A cruise ship in the middle of the Aegean Sea may seem an odd place to launch the idea of appointing rather than electing Oregon judges.
But "A Modest Proposal for the Selection of Oregon Judges" was an onboard lecture topic of former Oregon Supreme Court Chief Justice Paul De Muniz, who is touring the Greek islands along with members of the Willamette College of Law faculty (and me). De Muniz will join the faculty after he retires from the bench the end of this year.
The independence of judicial systems and integrity of individual judges has made international headlines, most recently in Pakistan where that country's high court challenged Prime Minister Yusuf Raza Gilani for failing to pursue corruption cases against the president.
Many argue the rule of law and even democracy itself aren't possible without an independent judiciary. Yet judicial systems are inherently vulnerable.
"Politicians and scholars worldwide have long been impressed with the fragility of judicial power," De Muniz says. "When it comes to securing compliance with their decisions, courts are said to have neither the power of the 'purse' — the ability to raise and expropriate money to encourage compliance — nor the power of the 'sword.'"
In the absence of these tools, De Muniz adds, "courts really have only a single form of political capital: Legitimacy."
The legitimacy of courts can be undermined by politicization of the process of selecting judges. A recent example is a judicial race for the Wisconsin Supreme Court that occurred at the same time Scott Walker was running for governor on a platform of limiting the ability of public employees to organize.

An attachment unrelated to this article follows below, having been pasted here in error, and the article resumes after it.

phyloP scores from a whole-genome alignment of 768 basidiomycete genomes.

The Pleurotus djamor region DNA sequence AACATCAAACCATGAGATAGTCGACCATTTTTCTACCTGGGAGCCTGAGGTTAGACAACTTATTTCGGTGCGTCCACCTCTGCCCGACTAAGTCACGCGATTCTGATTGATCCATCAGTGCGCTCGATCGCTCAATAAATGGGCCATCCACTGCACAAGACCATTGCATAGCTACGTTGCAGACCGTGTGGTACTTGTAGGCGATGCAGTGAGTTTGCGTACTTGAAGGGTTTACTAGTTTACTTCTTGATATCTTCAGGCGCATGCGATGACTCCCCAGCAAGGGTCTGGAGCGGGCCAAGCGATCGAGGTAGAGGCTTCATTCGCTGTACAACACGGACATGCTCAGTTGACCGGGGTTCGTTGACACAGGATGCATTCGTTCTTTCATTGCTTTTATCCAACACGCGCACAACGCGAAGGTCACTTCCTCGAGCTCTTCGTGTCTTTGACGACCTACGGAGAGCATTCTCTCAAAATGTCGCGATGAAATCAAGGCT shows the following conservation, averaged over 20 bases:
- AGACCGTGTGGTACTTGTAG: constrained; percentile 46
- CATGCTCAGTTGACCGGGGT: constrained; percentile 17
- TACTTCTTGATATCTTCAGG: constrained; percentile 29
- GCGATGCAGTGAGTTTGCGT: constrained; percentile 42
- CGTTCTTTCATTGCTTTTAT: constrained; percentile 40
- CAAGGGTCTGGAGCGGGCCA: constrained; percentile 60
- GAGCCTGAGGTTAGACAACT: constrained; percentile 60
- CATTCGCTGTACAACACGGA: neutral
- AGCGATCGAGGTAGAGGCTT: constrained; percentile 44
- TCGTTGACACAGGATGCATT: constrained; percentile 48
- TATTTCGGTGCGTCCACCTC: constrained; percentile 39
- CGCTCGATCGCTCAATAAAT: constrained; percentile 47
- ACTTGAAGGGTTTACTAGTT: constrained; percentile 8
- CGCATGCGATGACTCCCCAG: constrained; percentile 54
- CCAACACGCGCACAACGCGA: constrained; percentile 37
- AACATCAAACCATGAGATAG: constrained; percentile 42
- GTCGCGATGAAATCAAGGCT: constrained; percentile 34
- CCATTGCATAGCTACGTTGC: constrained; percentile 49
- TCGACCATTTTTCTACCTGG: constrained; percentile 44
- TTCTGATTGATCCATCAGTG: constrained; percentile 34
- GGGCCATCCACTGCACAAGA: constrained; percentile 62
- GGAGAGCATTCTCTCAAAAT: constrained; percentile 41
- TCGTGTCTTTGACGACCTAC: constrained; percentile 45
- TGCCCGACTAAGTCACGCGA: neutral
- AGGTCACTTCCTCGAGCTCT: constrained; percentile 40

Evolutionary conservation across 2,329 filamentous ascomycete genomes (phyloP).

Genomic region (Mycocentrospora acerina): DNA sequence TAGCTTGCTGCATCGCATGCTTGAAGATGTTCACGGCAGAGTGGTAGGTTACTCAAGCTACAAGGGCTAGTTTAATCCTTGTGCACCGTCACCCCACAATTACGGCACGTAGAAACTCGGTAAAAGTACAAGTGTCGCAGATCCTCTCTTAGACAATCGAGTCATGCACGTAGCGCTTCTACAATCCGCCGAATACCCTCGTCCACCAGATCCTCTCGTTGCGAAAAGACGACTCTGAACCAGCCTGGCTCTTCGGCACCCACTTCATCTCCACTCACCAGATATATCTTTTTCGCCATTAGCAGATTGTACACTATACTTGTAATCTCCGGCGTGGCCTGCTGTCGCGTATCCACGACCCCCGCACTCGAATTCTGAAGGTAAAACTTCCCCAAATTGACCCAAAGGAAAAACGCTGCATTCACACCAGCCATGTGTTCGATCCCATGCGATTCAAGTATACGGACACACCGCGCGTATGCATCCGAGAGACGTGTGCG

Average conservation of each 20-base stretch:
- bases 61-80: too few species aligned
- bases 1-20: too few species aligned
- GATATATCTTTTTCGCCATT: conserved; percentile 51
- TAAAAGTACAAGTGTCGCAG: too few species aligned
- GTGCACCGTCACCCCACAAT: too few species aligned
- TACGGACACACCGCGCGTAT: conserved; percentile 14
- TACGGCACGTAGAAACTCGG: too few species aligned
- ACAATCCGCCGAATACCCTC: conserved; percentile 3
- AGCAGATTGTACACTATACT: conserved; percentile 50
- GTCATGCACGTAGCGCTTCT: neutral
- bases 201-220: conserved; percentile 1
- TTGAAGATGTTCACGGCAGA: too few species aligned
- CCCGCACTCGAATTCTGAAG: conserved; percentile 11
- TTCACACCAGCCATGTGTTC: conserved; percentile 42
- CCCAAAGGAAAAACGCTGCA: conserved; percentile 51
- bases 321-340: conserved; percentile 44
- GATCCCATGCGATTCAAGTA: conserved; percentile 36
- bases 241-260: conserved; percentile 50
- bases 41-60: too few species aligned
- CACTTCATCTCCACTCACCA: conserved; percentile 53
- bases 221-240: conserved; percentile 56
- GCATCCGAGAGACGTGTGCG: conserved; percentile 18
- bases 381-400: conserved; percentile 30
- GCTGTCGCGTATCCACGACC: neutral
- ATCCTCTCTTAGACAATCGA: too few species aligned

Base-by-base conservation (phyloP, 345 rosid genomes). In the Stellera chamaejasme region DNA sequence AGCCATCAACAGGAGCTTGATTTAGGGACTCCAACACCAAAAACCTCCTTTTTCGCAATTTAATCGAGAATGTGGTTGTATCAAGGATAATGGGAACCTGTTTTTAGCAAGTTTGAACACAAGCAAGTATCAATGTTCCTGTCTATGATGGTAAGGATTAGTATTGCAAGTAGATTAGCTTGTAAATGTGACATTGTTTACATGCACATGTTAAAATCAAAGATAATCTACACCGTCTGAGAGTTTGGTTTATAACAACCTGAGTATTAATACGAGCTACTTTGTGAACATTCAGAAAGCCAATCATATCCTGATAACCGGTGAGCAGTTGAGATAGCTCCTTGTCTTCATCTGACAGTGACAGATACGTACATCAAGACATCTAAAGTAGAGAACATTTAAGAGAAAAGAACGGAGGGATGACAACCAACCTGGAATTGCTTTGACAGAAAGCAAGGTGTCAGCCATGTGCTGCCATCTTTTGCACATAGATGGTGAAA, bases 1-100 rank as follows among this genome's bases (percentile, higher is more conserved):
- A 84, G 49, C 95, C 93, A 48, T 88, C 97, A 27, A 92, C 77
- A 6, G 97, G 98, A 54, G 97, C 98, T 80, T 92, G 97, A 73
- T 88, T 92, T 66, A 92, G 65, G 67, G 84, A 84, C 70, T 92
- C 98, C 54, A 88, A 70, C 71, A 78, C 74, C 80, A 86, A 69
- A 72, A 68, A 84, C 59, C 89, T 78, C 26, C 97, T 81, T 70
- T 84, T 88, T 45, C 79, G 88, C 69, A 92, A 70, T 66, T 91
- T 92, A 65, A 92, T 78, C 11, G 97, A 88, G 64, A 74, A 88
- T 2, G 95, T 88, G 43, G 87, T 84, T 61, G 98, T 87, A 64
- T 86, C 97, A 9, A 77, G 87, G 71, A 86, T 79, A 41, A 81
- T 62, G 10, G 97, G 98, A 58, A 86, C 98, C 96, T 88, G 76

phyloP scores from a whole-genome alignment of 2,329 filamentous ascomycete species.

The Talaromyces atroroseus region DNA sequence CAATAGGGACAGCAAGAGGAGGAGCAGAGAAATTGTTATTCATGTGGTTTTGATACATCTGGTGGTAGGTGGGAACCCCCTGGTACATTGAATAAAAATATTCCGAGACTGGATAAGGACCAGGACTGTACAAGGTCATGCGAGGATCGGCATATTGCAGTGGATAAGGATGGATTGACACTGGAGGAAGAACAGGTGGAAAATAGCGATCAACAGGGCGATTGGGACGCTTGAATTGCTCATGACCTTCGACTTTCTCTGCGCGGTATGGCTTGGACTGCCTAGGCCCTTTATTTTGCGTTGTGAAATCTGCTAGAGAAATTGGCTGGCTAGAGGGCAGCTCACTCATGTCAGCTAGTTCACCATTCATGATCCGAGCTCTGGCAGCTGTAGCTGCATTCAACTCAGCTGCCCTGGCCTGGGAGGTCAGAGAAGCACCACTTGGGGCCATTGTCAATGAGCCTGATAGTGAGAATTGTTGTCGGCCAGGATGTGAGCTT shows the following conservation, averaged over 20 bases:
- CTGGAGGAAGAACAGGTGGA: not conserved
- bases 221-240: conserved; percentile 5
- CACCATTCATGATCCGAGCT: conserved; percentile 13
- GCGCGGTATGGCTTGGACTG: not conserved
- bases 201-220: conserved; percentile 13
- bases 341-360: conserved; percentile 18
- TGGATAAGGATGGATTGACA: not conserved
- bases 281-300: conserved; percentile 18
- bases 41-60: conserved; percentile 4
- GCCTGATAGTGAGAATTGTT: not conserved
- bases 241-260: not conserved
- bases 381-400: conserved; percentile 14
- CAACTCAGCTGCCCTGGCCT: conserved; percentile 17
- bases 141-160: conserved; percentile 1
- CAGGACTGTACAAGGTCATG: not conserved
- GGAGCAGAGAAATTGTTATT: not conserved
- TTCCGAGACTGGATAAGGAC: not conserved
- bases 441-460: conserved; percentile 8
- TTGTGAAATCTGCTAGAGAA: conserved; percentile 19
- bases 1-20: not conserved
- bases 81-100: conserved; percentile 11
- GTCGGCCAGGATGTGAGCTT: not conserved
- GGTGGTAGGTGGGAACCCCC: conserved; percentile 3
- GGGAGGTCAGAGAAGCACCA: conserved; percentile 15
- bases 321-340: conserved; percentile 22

Wisconsin judicial candidates accepted only public funding for their campaigns, so didn't receive contributions from groups or individuals, but that didn't prevent the Club for Growth from spending $300,000 to support the conservative incumbent judge and union activists raising another $300,000 for his more liberal challenger. The campaign was ugly. One ad skewered the incumbent for his failure as a district attorney earlier in his career to prosecute an alleged pedophile priest.
"Reforms must occur," De Muniz says, "because the current election process makes judges indistinguishable from the rest of the American political process" as they attract large campaign contributions, independent expenditures by interest groups and scads of advertising. He noted some judicial candidates have edged close to the free speech restriction included in judicial conduct rules by hinting how they might rule in certain cases.